The Providores and Tapa Room – Total Fusion Delight

Clearly I’m late to the show with my discovery of The Providores & Tapa Room, as once I shared my Friday night experience with my colleagues, several recognized one of their favorite restaurants. But better late than never! As I had an appointment near Baker Street, my friend spontaneously booked a table in the upstairs restaurant. Not knowing what to expect, I was taken aback at first, entering the busy Tapa Room, a bit too loud for my taste. But I was quickly directed upstairs to a much quieter and simple but elegant environment.

From the name, expecting something Spanish, the fusion menu – and we’re talking REAL FUSION – took me by surprise. What is left of Spanish is probably only the tapas style dishes, where it’s recommended to order two to five courses from the menu. We opted for 3 courses plus a dessert. Adding to that, from their wide selection of New Zealand wines, I had a glass of Gewürztraminer, sweet round and fresh, as I like it.

My first dish: “Coconut and black cardamom laksa, a chicken hijiki dumpling, soba noodles, soy truffled shimeji mushrooms, a soft boiled quail’s egg, crispy shallots, coriander.”

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Laksa with… dumbling and soba noodles?? AND a quail’s egg?? It all seemed too weird to be any good. Appropriately delivered with chopsticks, the coconut taste in the laksa was delicious going well with the dumplings. What was still weird were the soba noodles. Not so weird as to be bad but… Still made you wonder if fusion had to go that far.

My second dish: “Salad of freekeh, goats’ curd, endive, hazelnuts, grilled aubergine and spring onions, pickled raisin purée, roast tomato miso dressing.”

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This was way easier to understand and to digest. I’m a big freekeh fan already and welcome the cereal in my dishes. A very well-balanced dish with the creamy texture of goat’s curd and a fresh dressing made this one a dish I’d like to recomment

 

My third dish: “Seared yellowfin tuna, papaya, carrot, cucumber and coriander salad, Thai lime dressing, peanuts, sesame.”

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The thick pieces of yellowfin tuna were so juicy they could have rivalled a steak. If I had any nag, it was that the experience was over too quickly. Perhaps one more piece of tuna?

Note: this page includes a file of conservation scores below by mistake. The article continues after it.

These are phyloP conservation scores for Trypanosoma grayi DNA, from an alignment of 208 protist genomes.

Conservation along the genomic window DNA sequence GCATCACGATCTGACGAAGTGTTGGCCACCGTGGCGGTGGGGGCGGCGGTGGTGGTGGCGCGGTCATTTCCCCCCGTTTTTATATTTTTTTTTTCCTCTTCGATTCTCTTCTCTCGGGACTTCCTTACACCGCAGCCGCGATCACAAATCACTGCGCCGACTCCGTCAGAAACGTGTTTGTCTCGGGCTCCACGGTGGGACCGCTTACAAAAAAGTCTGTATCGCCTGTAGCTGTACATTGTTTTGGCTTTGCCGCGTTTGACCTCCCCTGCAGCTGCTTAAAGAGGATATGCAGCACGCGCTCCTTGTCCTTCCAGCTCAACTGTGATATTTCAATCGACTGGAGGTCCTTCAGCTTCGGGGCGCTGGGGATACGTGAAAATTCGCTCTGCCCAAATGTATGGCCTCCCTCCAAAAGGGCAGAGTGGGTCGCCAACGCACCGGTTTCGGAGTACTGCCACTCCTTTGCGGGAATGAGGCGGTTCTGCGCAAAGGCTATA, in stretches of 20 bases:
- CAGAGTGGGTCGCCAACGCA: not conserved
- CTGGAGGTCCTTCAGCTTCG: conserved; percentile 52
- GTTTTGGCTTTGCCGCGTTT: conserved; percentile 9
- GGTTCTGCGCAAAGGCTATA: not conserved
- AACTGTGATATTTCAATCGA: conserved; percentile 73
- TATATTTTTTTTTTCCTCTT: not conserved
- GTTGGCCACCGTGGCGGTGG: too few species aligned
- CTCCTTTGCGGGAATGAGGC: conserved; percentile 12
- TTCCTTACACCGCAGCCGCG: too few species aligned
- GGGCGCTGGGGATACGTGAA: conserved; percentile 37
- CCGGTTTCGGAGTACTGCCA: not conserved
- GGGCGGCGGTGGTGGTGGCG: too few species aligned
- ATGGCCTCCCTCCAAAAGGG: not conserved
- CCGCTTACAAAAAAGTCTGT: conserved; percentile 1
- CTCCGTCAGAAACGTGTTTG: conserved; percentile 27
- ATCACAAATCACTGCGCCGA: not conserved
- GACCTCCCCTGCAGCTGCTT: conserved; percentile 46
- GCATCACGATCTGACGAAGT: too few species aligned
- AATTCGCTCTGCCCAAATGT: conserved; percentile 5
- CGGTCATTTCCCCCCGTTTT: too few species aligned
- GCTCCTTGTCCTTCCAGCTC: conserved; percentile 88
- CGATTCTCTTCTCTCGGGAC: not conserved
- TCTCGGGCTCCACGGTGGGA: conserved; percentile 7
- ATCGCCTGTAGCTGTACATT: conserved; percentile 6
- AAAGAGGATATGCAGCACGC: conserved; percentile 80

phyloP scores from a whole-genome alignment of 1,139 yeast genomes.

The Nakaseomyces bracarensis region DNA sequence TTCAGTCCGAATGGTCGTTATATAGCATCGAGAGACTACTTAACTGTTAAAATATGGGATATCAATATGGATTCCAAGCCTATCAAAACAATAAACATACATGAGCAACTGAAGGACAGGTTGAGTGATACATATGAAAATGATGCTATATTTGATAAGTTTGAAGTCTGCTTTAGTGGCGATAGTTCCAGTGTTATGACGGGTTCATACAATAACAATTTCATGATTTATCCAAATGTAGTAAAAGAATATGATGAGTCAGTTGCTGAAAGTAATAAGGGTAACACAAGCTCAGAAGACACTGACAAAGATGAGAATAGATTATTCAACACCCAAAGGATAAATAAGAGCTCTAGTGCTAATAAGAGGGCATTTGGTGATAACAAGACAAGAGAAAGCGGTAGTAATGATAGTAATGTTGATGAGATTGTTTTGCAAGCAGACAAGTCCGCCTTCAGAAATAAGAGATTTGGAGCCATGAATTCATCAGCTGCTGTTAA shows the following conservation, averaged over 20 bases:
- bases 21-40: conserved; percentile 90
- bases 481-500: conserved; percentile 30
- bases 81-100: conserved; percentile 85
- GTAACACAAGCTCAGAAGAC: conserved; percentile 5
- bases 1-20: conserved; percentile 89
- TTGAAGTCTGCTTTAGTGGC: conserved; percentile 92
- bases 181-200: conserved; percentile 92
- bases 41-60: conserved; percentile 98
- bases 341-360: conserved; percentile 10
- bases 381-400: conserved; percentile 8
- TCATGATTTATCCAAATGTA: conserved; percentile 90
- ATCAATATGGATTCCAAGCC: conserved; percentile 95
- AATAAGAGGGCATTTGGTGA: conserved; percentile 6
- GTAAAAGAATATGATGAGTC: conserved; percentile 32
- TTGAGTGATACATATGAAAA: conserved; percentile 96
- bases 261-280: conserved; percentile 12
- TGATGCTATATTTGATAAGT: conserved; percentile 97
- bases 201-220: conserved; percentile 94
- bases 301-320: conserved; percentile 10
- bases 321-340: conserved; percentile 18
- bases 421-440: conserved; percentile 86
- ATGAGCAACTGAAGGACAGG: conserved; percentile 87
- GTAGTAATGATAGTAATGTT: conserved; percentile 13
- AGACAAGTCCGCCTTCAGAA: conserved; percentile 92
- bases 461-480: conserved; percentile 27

To finish off the evening, I went for the rather tame “toasted coconut Frozen hazelnut nougat, cafe latte ice cream, cherry ponzu sauce, hazelnut snow.”

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While I’m more than happy to experiment during the course of a meal, I’d like the certainty of a delicious dessert at the end. This one definitely succeeded. Although slightly worried by the cherry ponzu sauce, even this tasted well with the nougat, adding a bitter-sweet refreshing taste.

Two courses £33
Three courses £47
Four courses £57
Five courses £63

Plus a discretionary 12.5% service charge added to the bill.

The Providores has a warm and welcoming atmosphere to it. Although not easy on the wallet, the fusion cuisine is surely worth the experience. I’d recommend it for a small group of friends to celebrate together a night off.

Price: ££££

Food: ****

Service: *****

Decor: ***

 

Square Meal

 

 

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@venue – lured by the Amex offer…

Lured by an Amex offer of £20 discount on over £100 spent at D&D restaurants, I made my way to @venue, a short walk from either Piccadilly Circus or Green Park station. Having read overall quite good reviews (though mostly about business lunches), I must conclude that I was disappointed. Even with a £20, this dinner wasn’t worth it (£154.21 after discount for 3 people, 2 dishes each and two glasses of wine).